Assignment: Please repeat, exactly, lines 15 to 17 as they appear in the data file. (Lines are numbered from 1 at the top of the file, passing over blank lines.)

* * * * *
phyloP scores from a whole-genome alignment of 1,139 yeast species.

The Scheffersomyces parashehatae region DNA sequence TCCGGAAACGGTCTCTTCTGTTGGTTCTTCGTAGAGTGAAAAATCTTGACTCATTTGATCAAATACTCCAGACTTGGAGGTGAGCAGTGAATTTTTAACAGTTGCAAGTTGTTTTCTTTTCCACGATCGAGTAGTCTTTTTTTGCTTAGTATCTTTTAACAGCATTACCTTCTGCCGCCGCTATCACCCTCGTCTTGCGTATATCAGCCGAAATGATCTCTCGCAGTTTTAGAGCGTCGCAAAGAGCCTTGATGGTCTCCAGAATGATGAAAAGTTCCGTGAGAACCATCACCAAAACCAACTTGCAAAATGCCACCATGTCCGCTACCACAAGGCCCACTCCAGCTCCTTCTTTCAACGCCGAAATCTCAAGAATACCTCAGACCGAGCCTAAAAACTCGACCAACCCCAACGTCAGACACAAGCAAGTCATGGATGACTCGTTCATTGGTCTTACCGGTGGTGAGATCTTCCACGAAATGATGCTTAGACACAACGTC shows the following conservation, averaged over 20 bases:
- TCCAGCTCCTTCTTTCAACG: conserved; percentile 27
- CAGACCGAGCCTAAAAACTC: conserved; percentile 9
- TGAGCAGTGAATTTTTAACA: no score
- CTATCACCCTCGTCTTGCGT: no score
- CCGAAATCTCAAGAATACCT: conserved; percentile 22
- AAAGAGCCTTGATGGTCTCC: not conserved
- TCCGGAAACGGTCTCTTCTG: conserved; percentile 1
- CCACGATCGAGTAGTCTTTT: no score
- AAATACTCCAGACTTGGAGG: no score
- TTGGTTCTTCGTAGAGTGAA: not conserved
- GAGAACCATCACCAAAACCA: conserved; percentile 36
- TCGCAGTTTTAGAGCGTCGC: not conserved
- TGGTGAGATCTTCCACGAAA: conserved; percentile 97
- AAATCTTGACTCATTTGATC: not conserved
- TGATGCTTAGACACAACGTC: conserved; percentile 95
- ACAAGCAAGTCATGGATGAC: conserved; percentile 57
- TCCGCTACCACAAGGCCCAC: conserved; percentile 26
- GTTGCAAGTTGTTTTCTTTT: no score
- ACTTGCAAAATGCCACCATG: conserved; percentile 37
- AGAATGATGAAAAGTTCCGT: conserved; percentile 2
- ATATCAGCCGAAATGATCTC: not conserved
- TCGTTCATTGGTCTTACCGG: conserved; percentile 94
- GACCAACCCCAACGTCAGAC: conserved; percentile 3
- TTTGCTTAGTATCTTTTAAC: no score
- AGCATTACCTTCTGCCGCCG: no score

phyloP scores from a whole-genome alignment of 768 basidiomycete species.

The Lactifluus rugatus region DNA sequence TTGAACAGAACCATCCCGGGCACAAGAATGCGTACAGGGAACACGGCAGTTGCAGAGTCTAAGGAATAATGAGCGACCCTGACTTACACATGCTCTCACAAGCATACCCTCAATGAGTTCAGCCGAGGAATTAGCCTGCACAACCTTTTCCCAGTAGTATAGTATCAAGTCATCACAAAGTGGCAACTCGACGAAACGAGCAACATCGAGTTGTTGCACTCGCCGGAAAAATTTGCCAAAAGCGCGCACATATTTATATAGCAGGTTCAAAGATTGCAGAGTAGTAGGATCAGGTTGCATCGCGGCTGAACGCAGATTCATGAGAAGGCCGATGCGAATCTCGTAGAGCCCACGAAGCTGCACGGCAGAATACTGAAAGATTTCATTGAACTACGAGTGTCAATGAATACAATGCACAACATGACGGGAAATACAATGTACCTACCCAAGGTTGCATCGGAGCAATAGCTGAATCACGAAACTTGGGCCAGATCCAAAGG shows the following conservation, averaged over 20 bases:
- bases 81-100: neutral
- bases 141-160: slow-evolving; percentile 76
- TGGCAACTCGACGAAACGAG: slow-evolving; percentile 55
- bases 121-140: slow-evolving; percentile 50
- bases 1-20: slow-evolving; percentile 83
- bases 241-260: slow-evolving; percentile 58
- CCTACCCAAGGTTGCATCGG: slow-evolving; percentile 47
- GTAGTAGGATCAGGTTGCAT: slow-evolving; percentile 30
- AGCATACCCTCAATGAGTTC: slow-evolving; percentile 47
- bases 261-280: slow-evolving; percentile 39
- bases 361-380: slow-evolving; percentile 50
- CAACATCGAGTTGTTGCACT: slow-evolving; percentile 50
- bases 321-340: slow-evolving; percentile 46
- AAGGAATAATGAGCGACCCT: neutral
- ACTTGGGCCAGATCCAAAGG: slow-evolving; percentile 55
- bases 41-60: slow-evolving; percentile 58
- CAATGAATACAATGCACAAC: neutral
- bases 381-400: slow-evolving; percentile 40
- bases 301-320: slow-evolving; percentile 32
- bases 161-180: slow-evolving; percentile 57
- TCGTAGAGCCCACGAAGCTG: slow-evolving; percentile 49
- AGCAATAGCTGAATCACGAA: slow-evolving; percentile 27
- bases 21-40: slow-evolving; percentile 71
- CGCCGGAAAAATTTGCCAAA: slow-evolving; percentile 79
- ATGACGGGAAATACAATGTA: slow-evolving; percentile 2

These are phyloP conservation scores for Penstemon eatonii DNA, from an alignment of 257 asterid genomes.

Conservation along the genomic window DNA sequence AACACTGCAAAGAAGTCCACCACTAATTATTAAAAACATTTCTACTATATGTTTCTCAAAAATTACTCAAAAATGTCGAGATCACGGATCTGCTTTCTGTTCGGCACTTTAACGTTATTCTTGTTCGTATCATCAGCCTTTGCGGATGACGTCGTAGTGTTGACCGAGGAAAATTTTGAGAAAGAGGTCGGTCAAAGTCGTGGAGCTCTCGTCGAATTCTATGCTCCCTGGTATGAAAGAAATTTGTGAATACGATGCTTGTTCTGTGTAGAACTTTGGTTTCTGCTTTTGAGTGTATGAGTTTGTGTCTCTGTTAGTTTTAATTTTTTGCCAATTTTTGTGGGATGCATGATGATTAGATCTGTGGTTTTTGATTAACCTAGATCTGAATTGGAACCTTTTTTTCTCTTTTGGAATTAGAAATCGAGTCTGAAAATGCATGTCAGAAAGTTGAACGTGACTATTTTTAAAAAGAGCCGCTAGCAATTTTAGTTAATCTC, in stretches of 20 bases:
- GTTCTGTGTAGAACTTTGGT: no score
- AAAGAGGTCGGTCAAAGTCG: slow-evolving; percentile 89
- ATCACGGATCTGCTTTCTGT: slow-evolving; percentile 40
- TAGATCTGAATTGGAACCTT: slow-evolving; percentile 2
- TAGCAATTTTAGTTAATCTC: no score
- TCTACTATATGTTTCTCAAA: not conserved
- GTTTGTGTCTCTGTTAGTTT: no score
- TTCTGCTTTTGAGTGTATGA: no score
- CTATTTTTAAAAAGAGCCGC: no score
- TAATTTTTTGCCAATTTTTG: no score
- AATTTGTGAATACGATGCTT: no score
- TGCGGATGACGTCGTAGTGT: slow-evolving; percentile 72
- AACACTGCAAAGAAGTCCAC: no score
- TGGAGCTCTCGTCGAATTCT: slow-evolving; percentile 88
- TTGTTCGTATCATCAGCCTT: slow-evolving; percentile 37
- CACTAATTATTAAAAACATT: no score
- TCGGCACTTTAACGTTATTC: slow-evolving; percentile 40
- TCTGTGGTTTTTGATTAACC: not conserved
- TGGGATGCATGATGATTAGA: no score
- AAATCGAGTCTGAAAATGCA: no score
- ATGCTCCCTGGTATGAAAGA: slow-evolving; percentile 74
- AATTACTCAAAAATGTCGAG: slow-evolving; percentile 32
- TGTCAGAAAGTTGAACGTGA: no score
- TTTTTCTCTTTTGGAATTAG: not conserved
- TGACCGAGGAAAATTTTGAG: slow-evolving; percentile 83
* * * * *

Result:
- TGGTGAGATCTTCCACGAAA: conserved; percentile 97
- AAATCTTGACTCATTTGATC: not conserved
- TGATGCTTAGACACAACGTC: conserved; percentile 95